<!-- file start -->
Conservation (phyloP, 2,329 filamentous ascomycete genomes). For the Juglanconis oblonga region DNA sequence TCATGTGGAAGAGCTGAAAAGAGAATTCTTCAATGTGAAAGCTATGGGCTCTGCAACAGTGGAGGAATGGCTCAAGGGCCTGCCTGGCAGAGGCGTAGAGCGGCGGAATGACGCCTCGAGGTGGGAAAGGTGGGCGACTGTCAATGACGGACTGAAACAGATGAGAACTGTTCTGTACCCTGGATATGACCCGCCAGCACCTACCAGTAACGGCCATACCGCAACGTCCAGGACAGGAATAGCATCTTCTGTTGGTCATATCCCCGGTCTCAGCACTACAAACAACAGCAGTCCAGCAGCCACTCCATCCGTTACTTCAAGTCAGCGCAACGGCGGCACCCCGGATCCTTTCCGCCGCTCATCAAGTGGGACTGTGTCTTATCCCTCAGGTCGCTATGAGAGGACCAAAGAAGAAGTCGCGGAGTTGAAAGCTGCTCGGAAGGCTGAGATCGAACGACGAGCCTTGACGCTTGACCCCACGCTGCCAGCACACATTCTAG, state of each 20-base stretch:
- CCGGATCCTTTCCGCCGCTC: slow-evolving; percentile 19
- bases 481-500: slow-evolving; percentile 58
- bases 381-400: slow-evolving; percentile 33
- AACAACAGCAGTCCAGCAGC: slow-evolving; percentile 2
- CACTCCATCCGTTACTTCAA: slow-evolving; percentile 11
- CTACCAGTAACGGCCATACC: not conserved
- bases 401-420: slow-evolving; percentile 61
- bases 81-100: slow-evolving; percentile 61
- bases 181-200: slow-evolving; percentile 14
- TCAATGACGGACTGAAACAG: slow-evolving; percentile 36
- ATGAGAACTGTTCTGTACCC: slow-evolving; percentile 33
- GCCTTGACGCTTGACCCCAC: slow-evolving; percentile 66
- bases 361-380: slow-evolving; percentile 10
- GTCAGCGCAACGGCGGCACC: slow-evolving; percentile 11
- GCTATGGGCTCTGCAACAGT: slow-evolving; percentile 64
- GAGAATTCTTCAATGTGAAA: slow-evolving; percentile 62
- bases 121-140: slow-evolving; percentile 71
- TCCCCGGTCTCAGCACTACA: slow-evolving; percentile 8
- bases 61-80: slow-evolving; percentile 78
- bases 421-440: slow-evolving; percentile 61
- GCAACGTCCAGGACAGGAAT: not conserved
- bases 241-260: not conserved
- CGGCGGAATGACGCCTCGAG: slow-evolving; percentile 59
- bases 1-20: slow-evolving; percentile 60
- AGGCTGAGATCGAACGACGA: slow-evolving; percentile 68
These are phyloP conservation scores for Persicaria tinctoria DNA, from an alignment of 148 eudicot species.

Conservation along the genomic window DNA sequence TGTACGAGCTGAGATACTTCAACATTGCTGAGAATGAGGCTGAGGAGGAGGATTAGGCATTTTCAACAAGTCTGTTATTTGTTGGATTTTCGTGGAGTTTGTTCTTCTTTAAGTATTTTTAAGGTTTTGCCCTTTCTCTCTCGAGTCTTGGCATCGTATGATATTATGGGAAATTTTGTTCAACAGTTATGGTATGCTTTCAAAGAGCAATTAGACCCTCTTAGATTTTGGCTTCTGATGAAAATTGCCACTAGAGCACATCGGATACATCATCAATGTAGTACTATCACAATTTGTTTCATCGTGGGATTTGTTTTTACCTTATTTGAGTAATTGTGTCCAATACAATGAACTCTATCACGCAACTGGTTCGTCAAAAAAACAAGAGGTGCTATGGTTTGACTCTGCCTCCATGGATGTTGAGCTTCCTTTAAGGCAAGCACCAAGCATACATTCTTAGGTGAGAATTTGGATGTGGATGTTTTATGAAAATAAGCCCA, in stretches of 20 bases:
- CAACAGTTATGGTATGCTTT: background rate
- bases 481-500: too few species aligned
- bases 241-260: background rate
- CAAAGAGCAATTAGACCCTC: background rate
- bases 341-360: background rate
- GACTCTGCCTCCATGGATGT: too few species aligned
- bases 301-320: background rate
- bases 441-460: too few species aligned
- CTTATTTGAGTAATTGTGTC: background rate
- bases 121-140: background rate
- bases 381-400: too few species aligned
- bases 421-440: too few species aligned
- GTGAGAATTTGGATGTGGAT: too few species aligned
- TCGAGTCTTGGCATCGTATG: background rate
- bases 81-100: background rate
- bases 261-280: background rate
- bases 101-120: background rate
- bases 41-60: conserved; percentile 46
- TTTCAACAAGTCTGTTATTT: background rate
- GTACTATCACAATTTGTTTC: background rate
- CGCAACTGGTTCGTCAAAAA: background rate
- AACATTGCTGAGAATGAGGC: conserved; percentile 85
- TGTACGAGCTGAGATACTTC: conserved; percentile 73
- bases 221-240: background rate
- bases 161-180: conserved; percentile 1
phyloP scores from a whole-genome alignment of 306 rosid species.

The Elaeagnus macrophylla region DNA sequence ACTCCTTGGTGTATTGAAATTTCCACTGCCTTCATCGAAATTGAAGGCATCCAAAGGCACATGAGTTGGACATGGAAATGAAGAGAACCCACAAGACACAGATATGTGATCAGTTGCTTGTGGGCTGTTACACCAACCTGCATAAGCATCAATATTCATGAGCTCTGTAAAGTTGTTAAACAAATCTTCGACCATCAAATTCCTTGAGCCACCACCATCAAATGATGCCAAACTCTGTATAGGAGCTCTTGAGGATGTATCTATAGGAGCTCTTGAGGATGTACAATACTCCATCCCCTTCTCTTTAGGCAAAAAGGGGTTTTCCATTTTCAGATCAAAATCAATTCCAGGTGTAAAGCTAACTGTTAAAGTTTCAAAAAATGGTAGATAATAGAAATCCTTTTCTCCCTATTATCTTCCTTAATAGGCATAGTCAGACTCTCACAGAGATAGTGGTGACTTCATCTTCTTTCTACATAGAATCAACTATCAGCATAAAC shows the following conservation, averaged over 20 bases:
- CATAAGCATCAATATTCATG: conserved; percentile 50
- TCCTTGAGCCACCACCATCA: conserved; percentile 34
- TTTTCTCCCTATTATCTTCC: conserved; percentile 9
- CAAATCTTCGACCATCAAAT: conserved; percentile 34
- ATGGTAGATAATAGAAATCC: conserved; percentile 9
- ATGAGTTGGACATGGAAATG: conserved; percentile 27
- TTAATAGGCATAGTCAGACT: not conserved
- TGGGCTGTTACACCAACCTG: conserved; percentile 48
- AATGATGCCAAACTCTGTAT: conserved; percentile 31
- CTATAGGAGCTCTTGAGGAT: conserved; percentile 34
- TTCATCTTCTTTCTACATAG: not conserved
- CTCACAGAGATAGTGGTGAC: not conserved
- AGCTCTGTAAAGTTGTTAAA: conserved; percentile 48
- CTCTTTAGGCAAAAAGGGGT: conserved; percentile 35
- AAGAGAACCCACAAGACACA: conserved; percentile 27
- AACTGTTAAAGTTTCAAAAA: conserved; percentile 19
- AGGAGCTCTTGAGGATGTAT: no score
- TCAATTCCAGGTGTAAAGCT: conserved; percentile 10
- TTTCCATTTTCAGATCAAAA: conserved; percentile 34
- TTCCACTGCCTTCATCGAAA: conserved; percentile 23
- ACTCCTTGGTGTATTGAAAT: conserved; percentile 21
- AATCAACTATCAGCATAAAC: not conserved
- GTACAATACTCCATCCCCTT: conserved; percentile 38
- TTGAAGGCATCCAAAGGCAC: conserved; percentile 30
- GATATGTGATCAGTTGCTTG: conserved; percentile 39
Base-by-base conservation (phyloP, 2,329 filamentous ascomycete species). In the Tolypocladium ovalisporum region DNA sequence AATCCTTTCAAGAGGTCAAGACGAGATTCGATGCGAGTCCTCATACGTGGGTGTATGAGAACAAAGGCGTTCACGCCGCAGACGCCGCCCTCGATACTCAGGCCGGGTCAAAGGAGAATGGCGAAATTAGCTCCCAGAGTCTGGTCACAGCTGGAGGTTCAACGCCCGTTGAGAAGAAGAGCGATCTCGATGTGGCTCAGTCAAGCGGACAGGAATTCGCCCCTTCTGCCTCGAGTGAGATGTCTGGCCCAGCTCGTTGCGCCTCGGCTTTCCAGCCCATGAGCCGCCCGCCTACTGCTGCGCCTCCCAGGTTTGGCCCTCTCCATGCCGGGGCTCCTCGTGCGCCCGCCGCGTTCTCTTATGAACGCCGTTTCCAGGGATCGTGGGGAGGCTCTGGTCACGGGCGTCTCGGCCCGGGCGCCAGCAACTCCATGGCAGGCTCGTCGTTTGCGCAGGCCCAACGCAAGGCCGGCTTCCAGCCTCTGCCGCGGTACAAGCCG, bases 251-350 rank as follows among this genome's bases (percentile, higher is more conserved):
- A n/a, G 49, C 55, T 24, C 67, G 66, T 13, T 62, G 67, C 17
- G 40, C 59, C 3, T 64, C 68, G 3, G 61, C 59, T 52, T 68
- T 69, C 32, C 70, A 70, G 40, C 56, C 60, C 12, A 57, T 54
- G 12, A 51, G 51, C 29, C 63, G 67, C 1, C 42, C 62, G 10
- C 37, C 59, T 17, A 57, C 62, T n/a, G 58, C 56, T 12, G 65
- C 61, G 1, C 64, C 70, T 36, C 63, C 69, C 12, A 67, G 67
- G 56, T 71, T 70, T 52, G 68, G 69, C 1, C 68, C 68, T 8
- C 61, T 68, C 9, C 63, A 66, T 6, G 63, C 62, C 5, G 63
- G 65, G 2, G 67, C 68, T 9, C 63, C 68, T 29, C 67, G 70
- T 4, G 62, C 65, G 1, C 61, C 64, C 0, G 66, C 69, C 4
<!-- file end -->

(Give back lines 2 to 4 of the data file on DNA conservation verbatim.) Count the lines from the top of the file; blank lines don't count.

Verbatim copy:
- CCGGATCCTTTCCGCCGCTC: slow-evolving; percentile 19
- bases 481-500: slow-evolving; percentile 58
- bases 381-400: slow-evolving; percentile 33